As countries seek to arrive at a mutually acceptable text for the Paris Outcome this week, there is a lot of focus on ambition to reduce emissions, and on financial support to help developing countries mitigate and adapt to climate change. In fact, these are among the key high-level political issues that must be resolved. It is hoped that tomorrow’s new draft text from minsters will bring some clarity on these issues.
Civil society has been working hard to help move the needle in favor of stronger ambition and greater equity through action leading up to and at this COP.
As we reported earlier (here and here), among its contributions to the conversation is a recent report by a powerhouse group of NGOs in climate change work – Fair Shares: A Civil Society Equity Review of INDCs. INDCs are countries’ intended nationally determined contributions, statements of planned actions for mitigation (and, in some cases, adaptation) covering the next 10 or 15 years, that they voluntarily submitted prior to COP21, in keeping with COP Decision 1/CP.19 in 2013 and 1/CP.20 in 2014. (See our last week’s and previous posts related to INDCs)
With negotiations on “level of ambition” in a seemingly precarious state, we thought it helpful to reiterate the stark reality of the shortcoming of the INDCs. These pledges represent wide-ranging levels of commitment that together, according to UNEP and others, won’t achieve the emissions reductions essential for a habitable planet. There is, in fact, a deeply alarming gap. The Fair Shares report is not alone in stating that, “even if all countries meet their INDC commitments, the world is likely to warm by a devastating 3°C or more.”
The report’s assessment is based on the maximum carbon we can have in the atmosphere to provide the world “a minimal chance of keeping warming below 1.5°C and a 66% chance of keeping it below 2°C.” Its INDC analysis utilizes 2 parameters: 1) historical responsibility (based on the cumulative emissions of a country); and 2) capacity (based on national income “over what is needed to provide basic living standards”) – with these given equal weight in the calculation. The methodology appropriately accounts for “a breadth of perspectives” related to income and time benchmark complexities.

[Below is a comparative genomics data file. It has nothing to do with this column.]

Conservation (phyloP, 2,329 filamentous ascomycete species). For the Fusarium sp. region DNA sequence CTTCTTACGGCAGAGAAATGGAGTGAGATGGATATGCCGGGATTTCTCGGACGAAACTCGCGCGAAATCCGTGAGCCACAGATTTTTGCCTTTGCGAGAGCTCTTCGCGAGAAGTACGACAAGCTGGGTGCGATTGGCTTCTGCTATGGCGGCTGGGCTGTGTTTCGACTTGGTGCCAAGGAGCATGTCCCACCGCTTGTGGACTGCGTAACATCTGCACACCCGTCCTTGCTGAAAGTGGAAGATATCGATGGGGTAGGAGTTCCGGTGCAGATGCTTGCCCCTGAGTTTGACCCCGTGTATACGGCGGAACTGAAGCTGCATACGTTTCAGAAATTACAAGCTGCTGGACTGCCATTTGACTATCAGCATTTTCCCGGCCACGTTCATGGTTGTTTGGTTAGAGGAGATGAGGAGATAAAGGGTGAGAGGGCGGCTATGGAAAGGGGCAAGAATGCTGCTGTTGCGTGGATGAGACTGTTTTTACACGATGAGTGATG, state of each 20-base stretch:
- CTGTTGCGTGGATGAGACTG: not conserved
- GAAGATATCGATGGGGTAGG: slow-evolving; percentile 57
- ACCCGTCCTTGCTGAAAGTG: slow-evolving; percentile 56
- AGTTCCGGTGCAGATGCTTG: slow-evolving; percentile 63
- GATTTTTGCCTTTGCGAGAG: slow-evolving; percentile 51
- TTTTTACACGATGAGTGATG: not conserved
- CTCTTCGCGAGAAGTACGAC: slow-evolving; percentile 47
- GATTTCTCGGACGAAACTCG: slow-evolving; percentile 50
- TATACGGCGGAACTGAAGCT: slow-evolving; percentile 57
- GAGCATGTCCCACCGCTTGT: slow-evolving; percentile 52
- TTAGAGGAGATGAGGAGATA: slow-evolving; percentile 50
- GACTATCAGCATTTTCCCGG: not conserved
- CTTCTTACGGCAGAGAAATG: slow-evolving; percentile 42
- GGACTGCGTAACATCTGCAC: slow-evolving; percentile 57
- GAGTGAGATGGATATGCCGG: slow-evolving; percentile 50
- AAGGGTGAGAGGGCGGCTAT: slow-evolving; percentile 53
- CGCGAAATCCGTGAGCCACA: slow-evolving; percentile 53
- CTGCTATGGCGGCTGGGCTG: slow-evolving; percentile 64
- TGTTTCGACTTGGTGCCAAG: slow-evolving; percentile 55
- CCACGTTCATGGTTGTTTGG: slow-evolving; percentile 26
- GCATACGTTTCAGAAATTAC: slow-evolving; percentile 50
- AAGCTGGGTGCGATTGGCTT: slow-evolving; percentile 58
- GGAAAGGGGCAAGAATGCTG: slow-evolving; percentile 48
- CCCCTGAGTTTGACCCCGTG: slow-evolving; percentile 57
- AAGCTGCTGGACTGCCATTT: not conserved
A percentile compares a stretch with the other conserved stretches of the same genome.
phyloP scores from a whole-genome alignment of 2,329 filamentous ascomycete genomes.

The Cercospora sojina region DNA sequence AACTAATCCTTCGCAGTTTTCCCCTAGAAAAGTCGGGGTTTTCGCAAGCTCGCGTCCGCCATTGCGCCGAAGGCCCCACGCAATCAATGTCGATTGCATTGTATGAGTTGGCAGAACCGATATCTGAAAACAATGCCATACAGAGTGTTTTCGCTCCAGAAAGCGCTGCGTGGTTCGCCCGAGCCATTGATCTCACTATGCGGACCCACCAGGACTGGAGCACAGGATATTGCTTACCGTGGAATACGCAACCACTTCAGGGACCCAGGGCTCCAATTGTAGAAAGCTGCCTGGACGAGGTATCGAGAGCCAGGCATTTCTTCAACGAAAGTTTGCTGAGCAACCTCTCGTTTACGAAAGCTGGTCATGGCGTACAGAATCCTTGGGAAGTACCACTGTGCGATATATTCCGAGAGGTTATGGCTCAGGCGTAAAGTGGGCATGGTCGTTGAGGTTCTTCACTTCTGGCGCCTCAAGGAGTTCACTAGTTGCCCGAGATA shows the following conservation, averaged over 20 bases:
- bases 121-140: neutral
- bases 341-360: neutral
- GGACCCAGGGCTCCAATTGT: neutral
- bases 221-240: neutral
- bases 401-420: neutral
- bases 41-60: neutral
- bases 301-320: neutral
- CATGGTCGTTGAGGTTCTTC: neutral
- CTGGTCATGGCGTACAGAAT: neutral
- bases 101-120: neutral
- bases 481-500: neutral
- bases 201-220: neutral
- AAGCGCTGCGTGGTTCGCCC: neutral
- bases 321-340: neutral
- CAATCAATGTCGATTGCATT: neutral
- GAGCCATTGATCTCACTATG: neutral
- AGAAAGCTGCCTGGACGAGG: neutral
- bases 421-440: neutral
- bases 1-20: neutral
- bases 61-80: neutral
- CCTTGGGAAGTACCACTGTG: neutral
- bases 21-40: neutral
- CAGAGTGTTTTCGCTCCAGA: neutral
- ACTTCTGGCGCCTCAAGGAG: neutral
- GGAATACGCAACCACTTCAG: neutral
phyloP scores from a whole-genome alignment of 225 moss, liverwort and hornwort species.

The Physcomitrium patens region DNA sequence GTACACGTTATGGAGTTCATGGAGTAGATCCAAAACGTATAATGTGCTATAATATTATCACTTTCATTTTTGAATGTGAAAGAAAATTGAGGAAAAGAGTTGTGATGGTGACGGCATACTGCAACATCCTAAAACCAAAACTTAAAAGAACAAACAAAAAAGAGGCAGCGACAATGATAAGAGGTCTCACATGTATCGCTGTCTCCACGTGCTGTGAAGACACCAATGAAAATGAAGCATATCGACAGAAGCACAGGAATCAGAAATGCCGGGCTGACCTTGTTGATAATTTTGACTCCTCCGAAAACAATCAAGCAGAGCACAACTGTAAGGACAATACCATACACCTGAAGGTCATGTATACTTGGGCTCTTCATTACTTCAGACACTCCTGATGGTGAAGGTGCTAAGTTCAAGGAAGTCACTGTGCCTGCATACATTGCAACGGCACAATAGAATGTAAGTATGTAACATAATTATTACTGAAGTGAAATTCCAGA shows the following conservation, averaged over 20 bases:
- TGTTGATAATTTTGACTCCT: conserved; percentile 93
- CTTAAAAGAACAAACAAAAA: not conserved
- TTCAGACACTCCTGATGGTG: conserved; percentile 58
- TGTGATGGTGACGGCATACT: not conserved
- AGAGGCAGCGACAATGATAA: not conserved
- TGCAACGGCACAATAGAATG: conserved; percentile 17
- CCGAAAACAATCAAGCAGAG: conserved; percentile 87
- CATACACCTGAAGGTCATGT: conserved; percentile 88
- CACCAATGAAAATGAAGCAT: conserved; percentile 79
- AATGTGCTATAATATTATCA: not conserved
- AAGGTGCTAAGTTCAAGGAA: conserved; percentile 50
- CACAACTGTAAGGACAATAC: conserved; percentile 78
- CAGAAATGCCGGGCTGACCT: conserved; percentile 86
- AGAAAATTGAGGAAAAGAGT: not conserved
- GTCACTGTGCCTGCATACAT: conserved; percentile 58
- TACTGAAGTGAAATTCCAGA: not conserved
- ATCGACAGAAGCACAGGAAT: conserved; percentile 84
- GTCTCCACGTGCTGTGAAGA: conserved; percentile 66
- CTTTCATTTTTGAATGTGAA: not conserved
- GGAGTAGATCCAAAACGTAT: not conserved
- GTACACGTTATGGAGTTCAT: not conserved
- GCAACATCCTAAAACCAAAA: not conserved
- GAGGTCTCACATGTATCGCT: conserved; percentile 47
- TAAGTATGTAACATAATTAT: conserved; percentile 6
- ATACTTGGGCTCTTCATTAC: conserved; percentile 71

Key findings for the 10 countries covered in the report are that Russia is not contributing at all to its fair share, and that Japan, the U.S., and the EU are all falling short at levels of just 10%, 20%, and slightly more than 20% of their fair shares, respectively. Conversely, the mitigation pledges of most developing countries “exceed or broadly meet their fair share,” even though the pledges of many of those are conditional.
Enter climate finance! Notably, the “fair shares” of many of the wealthy countries are beyond what they can achieve domestically. To ‘balance the books,’ so to speak, developed countries could ramp up actions to meet their own fair share, and make clear commitments to aid developing countries in achieving theirs.
It will take scaled-up and fair cooperation among countries to address the inequitable distribution across countries’ emission reduction pledges and close the emissions reduction gap. It is uncertain if COP21 Parties will achieve this.
Thankfully, civil society is keeping the pressure on.